Originally written on Fangraphs  |  Last updated 2/12/13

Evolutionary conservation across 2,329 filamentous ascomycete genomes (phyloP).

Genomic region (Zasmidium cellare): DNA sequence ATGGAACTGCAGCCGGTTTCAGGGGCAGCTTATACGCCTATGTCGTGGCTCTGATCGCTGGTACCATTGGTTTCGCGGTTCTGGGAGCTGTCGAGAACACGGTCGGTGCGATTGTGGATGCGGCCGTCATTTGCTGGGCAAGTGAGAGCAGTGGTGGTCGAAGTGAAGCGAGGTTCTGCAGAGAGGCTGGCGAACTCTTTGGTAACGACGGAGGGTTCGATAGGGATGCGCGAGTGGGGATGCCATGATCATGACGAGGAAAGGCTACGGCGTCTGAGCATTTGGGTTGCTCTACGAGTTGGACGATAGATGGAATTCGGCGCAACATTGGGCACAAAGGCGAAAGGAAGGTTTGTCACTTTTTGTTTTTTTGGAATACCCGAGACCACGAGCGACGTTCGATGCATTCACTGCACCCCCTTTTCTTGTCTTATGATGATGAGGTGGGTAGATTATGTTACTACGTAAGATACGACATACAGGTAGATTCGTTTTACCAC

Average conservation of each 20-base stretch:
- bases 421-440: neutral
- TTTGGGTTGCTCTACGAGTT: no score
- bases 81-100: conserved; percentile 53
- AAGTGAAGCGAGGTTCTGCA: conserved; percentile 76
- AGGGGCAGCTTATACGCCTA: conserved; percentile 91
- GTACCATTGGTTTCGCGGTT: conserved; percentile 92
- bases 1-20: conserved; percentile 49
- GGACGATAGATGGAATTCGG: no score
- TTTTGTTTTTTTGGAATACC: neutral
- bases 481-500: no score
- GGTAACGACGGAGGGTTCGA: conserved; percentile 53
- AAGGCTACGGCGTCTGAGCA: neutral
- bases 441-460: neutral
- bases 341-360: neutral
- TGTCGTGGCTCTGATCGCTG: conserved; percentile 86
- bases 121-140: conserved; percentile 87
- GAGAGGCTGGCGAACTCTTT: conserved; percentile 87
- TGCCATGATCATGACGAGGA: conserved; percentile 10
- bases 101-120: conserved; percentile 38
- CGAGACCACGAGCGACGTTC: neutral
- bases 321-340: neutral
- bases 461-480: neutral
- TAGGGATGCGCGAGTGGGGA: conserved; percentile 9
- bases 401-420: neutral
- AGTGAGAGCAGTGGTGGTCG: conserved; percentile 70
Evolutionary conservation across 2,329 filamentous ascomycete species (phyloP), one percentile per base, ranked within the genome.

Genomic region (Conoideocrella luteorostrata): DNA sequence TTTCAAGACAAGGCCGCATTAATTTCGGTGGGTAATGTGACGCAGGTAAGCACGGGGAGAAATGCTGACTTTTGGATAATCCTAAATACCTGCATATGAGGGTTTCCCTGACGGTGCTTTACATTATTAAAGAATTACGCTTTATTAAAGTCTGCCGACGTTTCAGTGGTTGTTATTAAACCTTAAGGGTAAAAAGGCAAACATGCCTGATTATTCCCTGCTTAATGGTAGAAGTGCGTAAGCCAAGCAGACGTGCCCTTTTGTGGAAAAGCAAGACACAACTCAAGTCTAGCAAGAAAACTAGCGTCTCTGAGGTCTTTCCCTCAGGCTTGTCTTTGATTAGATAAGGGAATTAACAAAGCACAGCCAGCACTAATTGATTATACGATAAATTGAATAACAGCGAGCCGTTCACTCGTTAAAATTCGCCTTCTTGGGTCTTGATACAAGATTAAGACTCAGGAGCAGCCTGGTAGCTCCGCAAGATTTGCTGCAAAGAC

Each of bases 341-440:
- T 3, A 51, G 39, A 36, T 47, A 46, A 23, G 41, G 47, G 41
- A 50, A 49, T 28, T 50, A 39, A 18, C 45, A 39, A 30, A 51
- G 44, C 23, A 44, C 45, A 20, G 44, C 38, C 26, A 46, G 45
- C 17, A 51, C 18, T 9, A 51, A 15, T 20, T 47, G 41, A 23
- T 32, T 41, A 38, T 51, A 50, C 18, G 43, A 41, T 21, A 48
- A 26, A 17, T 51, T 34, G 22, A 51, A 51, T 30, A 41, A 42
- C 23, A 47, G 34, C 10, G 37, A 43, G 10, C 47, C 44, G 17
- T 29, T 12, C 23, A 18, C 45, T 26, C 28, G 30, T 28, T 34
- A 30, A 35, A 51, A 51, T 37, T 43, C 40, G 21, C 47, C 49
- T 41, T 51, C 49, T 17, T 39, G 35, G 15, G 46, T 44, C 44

Last night, the Indians signed Michael Bourn to a four year, $48 million deal. It’s less than he was asking for, but still a pretty significant investment for a low power/high strikeout guy headed into his thirties. I’ve already written about my questions over how much of his value he’ll retain, both on offense and on defense, but 4/48 isn’t paying Bourn to retain most of his skills. At that price, the Indians just need him to be an average or slightly above average player for the life of the deal, which gives him a lot of room to decline and still be worth the contract. As others have already written, this was a deal worth doing for the Indians, even if they aren’t necessarily expecting to keep up with the Tigers in 2013. Value is value, and adding good players to the organization at reasonable prices is something every team should be interested in doing. But, perhaps more than just Bourn’s role on the team, the more interesting story is how the acquisition of one of the game’s elite defensive players actually solves the void the Indians had at DH. When the Indians signed Nick Swisher earlier in the winter, the presumption was that he would replace Shin-Soo Choo in right field. With Bourn now in the fold, however, Swisher’s positional flexibility looks to be a significant advantage for Terry Francona, as Swisher can now flex between first base and right field depending on the best fit for each day. The platoon that we’re all used to is the left/right tandem, with two batters sharing a starting job based on the handedness of the opposing pitcher. With Jason Giambi and Drew Stubbs, the Indians have the makings of a non-traditional DH platoon, with Swisher and Reynolds playing the field against RHPs to open up DH for Giambi and then Stubbs pushing Reynolds to DH and Swisher back to first base against LHPs. With Mike Aviles and Lonnie Chisenhall, they can also run a left/right platoon at third base as well, and the Indians anti-lefty line-up could actually be one of the best in baseball, especially when you factor in the defense that comes from having Brantley, Bourn, and Stubbs playing side-by-side-by-side. But, opposing pitcher handedness isn’t the only variable off which a manager can choose to platoon. With a league best defensive outfield alignment in play when Stubbs is in the line-up, the Indians can now also choose their line-ups based on their own starting pitcher’s fly ball tendencies. Justin Masterson and Brett Myers will benefit less from having three center fielders behind him than Trevor Bauer or Zach McAllister, so on days when their ground ball starters take the hill, the Indians can now put an extra bat in the line-up. Meanwhile, the staff’s fly ball pitchers can be supported with perhaps the game’s best group of fly catchers, giving both better opportunities to succeed by pitching up in the zone. The left/right platoon should take precedence over the ground ball/fly ball platoon, but there’s room to run both simultaneously within the same season. And the Indians, as an organization, have already shown that they’re willing to maximize the value that platooning offers. Last year, Cleveland’s hitters had the platoon advantage in 70% of their plate appearances, the highest mark in the league. The average team had the platoon advantage in just 55% of their plate appearances, and over 6,000 plate appearances, that works out to an extra 900 trips to the plate where the Indians had the left/right advantage. The Indians were also number one in platoon advantage plate appearances in 2011 as well. Part of that is the product of having switch-hitters like Asdrubal Cabrera and Carlos Santana, but the Indians have also been one of the most open organizations to job shares, and they’ve built a roster that should give Francona a lot of options to mix and match. They now have three switch-hitters in the middle of their order, and can complement those three with either five additional LH bats against a RHP or three additional right-handed bats against a LHP. And, depending on who starts for them each day, the line-up can also balance outfield defense versus the addition of a better hitter. This isn’t the kind of thing that is going to vault the Indians to the top of their division, but it does give them the chance to maximize the value of most of the players on their roster. Having complementary pieces gives the Indians the ability to get the best from each of their players without exposing them to opportunities where they are more likely to fail, and their willingness to mix-and-match will give them the best chance to maximize value from a roster that comes up a bit short in the talent department. Don’t look at Bourn as displacing Brantley or Stubbs. While it might not be intuitive, the Indians actually filled their DH hole by signing one of the game’s best defensive players. Having a flexible roster and a manager willing to move pieces around makes that possible.
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